Memo sets Scientific Priorities in the Obama Administration
August 19, 2009
A memorandum jointly released by Peter R. Orszag and John P. Holdren – the Directors of the Office of Management and Budget and the Office of Science and Technology Policy, respectively - on August 4 th has outlined the establishment of scientific priorities for the FY2011 budget.
The memorandum begins by defining scientific discovery and innovation as, “major engines for increasing productivity…promoting economic growth, safeguarding the environment, improving the health of the population and safeguarding our national security.” It directs agencies to develop a means by which they may redirect resources from, “lower-priority areas,” to scientific and technological activities that are designed to meet four identifiable, “practical challenges,” to administration priorities. The challenges are described in the memorandum as follows:
· Applying science and technology strategies to drive economic recovery, job creation, and economic growth;
· Promoting innovative energy technologies to reduce dependence on energy imports and mitigate the impact of climate-change while creating green jobs and new businesses;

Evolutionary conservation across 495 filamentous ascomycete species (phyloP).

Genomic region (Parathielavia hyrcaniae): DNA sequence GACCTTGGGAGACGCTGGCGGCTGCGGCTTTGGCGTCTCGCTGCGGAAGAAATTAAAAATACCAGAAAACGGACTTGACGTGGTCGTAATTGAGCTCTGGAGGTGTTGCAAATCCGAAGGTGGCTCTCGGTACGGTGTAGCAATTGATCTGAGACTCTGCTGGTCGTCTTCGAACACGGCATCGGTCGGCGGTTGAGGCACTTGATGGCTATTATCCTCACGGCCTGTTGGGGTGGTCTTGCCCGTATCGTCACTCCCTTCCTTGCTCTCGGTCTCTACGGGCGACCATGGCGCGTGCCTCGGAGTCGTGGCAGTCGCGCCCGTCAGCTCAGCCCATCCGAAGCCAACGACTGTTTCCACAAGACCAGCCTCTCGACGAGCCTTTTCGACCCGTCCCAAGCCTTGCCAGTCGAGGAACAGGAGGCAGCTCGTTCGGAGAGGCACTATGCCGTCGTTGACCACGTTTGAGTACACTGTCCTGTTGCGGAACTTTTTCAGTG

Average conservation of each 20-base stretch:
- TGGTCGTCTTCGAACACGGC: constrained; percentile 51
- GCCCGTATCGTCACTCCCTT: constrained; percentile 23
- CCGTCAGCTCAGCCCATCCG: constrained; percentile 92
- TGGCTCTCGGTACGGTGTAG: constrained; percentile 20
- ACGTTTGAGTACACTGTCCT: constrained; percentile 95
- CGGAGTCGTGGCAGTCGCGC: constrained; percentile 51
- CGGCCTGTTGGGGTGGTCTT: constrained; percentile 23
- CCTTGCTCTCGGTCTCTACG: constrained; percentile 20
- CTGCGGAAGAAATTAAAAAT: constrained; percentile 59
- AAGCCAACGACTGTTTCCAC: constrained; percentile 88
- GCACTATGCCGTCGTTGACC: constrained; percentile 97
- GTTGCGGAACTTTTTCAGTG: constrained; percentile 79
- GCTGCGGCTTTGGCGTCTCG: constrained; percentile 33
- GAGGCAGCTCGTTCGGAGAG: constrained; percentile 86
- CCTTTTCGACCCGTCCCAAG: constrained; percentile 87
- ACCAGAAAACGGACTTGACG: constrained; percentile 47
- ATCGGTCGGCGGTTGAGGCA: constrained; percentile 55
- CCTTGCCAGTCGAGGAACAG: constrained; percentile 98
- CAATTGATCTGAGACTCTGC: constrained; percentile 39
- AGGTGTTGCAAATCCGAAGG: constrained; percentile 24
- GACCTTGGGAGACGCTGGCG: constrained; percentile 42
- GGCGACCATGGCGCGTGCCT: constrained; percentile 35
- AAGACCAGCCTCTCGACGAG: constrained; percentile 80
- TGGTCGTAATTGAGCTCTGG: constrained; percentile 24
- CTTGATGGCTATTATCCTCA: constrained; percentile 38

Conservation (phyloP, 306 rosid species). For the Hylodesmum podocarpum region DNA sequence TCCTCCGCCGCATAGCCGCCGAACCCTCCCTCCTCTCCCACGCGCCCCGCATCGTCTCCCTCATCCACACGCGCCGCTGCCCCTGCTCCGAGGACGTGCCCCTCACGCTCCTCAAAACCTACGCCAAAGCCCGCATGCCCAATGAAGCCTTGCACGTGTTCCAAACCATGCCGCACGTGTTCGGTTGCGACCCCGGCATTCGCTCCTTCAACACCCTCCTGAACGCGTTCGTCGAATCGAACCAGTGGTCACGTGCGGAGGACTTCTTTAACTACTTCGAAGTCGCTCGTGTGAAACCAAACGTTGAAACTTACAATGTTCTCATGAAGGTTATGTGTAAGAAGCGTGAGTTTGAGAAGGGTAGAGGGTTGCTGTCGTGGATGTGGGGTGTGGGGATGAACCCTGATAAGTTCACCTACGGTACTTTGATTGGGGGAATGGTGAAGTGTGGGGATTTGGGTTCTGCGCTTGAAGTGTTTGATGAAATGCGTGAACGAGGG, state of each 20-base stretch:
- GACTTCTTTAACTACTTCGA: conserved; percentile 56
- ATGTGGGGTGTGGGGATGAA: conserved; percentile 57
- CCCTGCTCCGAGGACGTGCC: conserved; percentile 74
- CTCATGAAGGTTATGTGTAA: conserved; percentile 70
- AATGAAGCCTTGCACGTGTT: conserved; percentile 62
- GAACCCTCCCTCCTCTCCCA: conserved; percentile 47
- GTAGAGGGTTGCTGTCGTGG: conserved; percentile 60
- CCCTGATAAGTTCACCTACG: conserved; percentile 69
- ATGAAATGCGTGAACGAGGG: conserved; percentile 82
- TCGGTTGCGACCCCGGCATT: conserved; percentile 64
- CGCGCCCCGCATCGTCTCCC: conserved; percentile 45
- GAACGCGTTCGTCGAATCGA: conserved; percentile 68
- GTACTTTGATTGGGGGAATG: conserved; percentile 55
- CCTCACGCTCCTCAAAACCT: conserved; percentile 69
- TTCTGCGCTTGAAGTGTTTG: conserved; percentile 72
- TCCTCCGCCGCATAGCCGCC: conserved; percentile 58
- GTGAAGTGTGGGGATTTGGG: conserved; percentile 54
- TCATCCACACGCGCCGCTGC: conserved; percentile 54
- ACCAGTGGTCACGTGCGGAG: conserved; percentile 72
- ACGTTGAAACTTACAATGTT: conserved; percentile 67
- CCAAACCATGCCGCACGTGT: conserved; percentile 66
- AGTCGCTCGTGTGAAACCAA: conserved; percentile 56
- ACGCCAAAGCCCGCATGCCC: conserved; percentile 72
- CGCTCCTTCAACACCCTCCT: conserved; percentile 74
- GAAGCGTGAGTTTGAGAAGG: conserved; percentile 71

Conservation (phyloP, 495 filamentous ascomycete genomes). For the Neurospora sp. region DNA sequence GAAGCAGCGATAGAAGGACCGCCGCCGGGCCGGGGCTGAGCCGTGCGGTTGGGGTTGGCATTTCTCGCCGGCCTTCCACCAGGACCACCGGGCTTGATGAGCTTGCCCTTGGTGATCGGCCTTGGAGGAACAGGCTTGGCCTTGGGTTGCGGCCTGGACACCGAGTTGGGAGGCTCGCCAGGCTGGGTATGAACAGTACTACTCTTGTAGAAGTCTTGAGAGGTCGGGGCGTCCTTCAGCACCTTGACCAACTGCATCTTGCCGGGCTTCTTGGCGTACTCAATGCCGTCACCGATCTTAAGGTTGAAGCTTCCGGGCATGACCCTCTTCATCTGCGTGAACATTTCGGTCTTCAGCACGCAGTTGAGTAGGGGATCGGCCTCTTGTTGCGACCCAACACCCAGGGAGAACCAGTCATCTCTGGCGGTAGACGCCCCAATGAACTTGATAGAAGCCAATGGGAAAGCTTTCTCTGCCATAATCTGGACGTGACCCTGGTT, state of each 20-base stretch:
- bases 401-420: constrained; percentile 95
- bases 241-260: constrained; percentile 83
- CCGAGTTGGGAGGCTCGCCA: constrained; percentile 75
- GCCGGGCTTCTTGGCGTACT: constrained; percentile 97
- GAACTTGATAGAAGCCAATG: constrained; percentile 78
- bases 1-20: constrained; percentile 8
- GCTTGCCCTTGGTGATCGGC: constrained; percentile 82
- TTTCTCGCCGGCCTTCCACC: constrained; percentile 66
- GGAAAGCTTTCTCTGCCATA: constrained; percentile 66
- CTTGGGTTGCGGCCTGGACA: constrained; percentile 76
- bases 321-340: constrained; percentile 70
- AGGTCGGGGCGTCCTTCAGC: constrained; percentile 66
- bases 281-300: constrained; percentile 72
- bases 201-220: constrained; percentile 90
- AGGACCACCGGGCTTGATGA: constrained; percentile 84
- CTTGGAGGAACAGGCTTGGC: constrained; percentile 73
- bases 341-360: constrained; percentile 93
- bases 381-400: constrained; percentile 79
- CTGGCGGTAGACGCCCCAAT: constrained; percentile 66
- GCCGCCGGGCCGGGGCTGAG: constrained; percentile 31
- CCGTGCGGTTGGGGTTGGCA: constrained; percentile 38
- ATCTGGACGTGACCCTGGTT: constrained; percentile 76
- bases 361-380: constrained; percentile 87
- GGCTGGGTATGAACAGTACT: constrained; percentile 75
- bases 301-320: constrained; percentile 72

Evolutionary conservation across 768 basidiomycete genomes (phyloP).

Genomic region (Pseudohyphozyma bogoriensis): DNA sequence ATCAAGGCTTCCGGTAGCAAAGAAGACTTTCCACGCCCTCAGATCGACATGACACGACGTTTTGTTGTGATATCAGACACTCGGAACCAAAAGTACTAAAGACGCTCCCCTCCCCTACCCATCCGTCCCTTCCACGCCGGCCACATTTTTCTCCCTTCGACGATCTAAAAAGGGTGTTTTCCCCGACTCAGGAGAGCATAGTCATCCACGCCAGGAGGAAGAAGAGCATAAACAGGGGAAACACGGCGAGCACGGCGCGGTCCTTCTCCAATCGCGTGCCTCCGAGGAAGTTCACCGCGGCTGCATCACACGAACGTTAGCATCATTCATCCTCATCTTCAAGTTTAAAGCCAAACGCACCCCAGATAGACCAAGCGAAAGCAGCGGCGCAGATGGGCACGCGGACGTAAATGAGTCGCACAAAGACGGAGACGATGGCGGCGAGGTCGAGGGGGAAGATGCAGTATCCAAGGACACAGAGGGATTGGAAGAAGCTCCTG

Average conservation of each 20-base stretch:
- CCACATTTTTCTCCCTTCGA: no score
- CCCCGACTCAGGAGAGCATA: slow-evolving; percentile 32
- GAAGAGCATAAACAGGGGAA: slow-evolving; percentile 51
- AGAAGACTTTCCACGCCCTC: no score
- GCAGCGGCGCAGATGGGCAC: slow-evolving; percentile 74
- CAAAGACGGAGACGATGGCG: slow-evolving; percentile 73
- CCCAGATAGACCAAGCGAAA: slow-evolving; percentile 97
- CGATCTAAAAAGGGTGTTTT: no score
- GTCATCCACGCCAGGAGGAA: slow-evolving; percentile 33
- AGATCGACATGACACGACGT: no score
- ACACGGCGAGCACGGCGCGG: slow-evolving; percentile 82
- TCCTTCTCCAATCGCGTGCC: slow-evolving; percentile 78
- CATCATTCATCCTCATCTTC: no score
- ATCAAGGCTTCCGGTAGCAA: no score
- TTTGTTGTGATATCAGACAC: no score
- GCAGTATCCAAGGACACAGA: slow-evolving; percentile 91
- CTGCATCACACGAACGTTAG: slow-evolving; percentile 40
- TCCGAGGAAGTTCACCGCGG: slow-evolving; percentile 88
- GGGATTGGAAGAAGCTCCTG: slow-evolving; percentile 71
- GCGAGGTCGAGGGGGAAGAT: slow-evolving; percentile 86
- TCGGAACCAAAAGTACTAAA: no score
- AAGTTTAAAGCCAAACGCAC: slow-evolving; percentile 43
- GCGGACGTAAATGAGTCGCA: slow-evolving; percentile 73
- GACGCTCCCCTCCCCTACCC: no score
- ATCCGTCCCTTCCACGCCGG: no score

· Applying biomedical science and information technology to help Americans live longer, healthier lives while reducing health care costs;
· Assuring we have the technologies needed to protect our troops, citizens, and national interests, including those needed to verify arms control and nonproliferation agreements essential to our security
The memo then offers four strategic goals designed to help agencies address the above challenges. These are described as:
· Increasing the productivity of our research institutions, including our research universities and major public and private laboratories and research centers;
· Strengthening science, technology, engineering, and mathematics education at every level, from pre-college to post-graduate to lifelong learning;
· Improving and protecting our information, communication, and transportation infrastructure, which is essential to our commerce, science, and security alike; and
· Enhancing our capabilities in space, which are essential for communications, geopositioning, intelligence gathering, Earth observation, and national defense, as well as for increasing our understanding of the universe and our place in it.
The memorandum concludes by not only directing agencies to describe the expected outcomes of their budget proposals, but to ensure transparency in their requests and to provide, “quantitative metrics,” where at all possible to support their proposals as well. It further directs federal agencies to clearly illustrate how federal, “science and technology investments contribute to increased economic productivity and progress,” and how these goals and initiatives outlined in the memo are conducted with the, “highest standards of ethical and scientific integrity.”
Submitted by Peter Lougee, Policy Intern